The first bridge at this location, also called the High Bridge, was opened in 1889. It was constructed of wrought iron, and was supported by tall iron towers. The main river spans consisted of 4 Warren truss sections each 250 feet long. The north approach was a riveted viaduct of 80 foot spans and plate girder spans of 40 feet. The south approach had two 60 foot plate girder spans and one 170 foot pin connected girder span. The piers consisted of 4 leg towers and 2 leg bents.
On the night of August 20, 1904, the south spans and one main span of the bridge collapsed during a powerful thunderstorm. The collapse was investigated by the American Society of Civil Engineers, with the final report being written by famous bridge designer C. A. P. Turner. The report states that a bridge failing from wind along is a very rare event. It further states that the bridge itself was strong enough to stand up to even higher winds. The problem was that the supporting towers were not anchored to the concrete foundations, but rather, were simply resting on the foundations and help in place by gravity. The wind was able to push one of the support towers off of its foundation, causing the collapse.
The high bridge was rebuilt, this time, using steel rather than iron. The bridge served traffic for nearly a century, and probably would have served even longer if it had not been for the Silver Bridge disaster in Ohio in just before Christmas in 1967. The final verdict on the Silver Bridge collapse was that a pin had failed due to a materials defect. The pin was non-redundant, which means that when it failed, the entire bridge failed. Further, the pin was in a location where it could not be inspected. The problem is that the High Bridge was rebuilt using pin connected truss spans. The worry was that these pins were no longer safe, and could not be inspected to know whether or not they were safe. As a result, in the summer of 1984, MN-DOT Commissioner Richard Braun made the decision to close the high bridge. The bridge was imploded on February 25, 1985. When the wreckage was recovered and examined, the connector pins were found to be in excellent condition.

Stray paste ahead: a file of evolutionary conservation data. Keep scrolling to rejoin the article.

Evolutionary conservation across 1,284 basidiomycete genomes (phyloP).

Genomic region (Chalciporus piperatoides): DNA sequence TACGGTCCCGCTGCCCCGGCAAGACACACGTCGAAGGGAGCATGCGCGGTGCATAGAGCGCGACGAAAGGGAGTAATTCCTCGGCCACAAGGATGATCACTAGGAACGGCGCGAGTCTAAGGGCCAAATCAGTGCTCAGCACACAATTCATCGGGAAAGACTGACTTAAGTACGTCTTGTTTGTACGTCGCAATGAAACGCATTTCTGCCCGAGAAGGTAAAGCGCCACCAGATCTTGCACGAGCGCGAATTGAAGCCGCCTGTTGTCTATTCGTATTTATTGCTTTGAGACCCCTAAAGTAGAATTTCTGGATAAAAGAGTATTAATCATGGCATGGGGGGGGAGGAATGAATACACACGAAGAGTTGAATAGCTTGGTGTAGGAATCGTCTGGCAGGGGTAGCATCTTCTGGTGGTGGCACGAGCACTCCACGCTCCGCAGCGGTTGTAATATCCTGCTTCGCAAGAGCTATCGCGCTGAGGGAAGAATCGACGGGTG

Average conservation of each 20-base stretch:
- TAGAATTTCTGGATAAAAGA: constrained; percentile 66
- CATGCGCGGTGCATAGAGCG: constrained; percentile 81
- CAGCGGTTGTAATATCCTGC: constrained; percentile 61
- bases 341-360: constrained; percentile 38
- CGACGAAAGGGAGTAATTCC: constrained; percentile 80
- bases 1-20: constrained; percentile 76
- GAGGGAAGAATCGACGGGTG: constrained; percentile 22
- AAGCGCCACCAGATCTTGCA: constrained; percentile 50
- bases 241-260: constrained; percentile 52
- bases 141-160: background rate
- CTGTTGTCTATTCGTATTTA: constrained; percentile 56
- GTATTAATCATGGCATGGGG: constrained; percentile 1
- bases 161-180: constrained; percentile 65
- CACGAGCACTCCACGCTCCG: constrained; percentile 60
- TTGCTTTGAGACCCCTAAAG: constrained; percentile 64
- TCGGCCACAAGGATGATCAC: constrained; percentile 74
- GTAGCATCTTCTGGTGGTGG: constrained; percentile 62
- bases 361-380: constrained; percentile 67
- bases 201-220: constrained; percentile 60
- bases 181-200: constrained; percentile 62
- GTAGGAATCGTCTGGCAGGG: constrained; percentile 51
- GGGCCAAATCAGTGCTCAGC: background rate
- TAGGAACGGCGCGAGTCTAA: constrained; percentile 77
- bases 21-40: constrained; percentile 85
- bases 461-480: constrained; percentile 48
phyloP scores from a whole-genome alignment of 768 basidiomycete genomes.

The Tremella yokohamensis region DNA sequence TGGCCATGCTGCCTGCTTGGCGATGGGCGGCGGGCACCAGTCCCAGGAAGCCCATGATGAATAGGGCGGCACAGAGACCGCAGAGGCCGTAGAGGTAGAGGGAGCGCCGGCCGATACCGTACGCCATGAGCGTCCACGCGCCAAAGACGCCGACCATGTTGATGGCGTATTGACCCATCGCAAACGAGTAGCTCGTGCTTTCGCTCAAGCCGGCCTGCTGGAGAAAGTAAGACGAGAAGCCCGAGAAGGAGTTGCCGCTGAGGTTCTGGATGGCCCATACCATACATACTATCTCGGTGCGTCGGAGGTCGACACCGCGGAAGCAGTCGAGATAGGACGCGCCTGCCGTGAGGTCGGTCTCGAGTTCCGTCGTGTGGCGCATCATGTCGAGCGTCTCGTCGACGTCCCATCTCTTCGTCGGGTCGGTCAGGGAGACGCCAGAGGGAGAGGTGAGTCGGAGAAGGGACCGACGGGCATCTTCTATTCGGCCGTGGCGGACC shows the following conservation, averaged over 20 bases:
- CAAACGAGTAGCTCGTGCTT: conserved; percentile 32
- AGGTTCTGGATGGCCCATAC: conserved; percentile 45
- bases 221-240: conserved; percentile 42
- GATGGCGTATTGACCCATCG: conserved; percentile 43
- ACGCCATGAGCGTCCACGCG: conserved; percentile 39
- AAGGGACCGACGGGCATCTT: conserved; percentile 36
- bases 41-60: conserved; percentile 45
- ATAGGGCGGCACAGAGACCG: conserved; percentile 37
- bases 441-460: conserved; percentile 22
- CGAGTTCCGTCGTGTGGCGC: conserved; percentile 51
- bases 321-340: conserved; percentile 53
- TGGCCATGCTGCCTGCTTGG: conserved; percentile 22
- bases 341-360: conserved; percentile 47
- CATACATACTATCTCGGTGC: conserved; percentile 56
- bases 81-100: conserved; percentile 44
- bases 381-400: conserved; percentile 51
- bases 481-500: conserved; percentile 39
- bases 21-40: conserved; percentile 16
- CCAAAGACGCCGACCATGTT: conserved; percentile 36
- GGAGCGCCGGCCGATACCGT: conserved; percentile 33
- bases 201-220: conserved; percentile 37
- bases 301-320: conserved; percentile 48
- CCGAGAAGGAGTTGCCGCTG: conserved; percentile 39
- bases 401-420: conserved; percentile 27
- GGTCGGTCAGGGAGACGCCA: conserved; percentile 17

With their bridge now gone, residents of West Saint Paul lobbied hard for a new bridge to restore their access to the West 7th Street area of Saint Paul. The new bridge opened in 1987, and was heralded as one of the seven engineering wonders of Minnesota. It is a magnificent structure towering 160 feet above the river, making it the highest bridge in the city of Saint Paul. The huge steel supports under the bridge looked like a giant letter W, with the two bottom points sitting on piers, and the center forming a large steel arch. To appease the locals who fondly remembered the old High Bridge, MN-DOT incorporated some of the iron salvaged from the old bridge to manufacture the railings for the new bridge.
As soon as it got cold, the bridge contracted a little more than was planned, and one of the steel sections shifted, causing the center point of the W to no longer meet. Instead, the two beams shifted 11 inches, leaving a huge drop-off on the bridge. The bridge was closed several months while engineers designed a way to move the arches back into position and remove the ski-jump from the roadway.
A newspaper account from January 22, 1962, states that a car left the old high bridge, landed upside down on a telephone line, was sprung back up into the air, and landed upright with no passenger injuries. I guess that is what makes winter driving so much fun in Minnesota.
Smith Avenue is named after Robert Smith, who was the mayor of the city of Saint Paul from 1887 to 1892, 1894 to 1896, and from 1900 to 1908.
The photo at the top of this page was taken from a small park at the corner of Summit Avenue and Ramsey Street. This photo from the winter of 2006 was taken from the top of the river bluffs, resulting in a scene that almost looks like an aerial photograph.